Well, heaven for wine lovers at least. I recently took a trip with thewineremedy team to the ever picturesque Lake Garda in Northern Italy. Whilst ostensibly there on holiday, we never miss the opportunity to explore new wine regions and came across the pretty town of Brescia. Brescia and its surrounding hills are a major wine producing region within Lombardy, famous for its sparking wine, Franciacorta. The Colli dei Longobardi wine route runs through the wine district south of Brescia and was formed, like all wine routes, to publicise wine tourism within the region. After taking a trip through the wine route we realised that it was one of the undiscovered gems of the wine world- well worth bringing to the attention of the community.
In previous weeks, many wineremedy members had requested guidance and pointers towards reputable companies that offer wine tours throughout Europe. Many different companies offer tours to the regions of Bordeaux, Tuscany, Rioja; places which are starting to get a bit crowded. We thought it would be interesting to showcase a lesser known wine region, one that is easily accessible from Milan airport!
The Colli dei Longobardi wine route that we followed showcases several wine producing areas within the province of Brescia, and is stunningly beautiful. Starting from the main town it winds its way south-east, returning to Brescia through the wine-producing districts in the south-west. The organisation listed below offers tours of the area, but we chose to hire a car and explore ourselves. A highlight of the route is a visit to the properties within the appellations Botticino DOC and Botticino DOC Riserva. The wine we tried there was delicious, tannic but very flavoursome, a perfect match for game and red meats. It was one of the many highlights of the day trip, Capriano del Colle DOC Riserva is also worth sampling, as long as the wine is not too young – a tannic beast in early age.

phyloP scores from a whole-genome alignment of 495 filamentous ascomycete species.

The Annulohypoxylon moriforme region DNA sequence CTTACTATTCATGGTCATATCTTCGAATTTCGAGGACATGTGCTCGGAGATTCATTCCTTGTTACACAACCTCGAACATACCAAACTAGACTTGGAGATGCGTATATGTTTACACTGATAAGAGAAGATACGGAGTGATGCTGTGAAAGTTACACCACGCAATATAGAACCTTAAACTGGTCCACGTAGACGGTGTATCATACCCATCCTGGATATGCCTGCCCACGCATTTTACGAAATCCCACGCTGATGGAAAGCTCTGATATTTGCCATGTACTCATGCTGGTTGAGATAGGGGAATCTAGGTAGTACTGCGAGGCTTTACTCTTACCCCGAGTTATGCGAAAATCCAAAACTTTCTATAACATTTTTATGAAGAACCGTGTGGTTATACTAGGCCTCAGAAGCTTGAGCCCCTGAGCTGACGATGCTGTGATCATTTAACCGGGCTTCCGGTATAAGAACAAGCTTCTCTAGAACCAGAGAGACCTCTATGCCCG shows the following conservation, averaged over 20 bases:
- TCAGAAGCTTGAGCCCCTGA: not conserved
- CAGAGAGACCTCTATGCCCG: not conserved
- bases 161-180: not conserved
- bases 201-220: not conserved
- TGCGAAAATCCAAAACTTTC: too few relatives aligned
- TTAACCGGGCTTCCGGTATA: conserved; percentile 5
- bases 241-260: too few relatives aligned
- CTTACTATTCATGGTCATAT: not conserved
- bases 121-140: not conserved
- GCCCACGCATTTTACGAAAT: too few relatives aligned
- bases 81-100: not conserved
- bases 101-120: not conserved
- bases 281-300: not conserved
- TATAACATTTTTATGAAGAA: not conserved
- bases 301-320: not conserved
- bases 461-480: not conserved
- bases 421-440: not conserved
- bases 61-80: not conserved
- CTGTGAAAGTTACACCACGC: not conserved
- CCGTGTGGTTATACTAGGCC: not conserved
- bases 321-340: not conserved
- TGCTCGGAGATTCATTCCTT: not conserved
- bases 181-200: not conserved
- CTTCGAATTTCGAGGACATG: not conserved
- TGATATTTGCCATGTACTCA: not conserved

The wine region surrounding Brescia is easily accessible from Milan, the A4 toll Motorway from Milan to Venice takes you directly to the city. There is also a train from Milan to Venice that stops in the centre of Brescia. If you’re not going to take a guided tour then we recommend hiring a car in Milan, you’ll need one to visit the properties dotted around the wine route. When we visited the region we stayed in the village of Montichiari, in the Villa San Pietro Bed and Breakfast. A charming well run property, it is the perfect base for exploring the region and comes highly recommended. (www.abedandbreakfastinitaly.com)
I feel Brescia is a brilliant place to visit, not only because of the physical beauty and delicious selection of wines to sample, but also because our hosts in the wineries were incredibly friendly and welcoming to visitors. It is easy to combine with a city break to Venice or Milan and is unmissable for any wine lover. For those seeking an interesting wine holiday, more information on the wine route can be found at (http://www.stradadelvinocollideilongobardi.it/default.aspx?menuItem=100).
Get there first before hoards of tourists spoil it!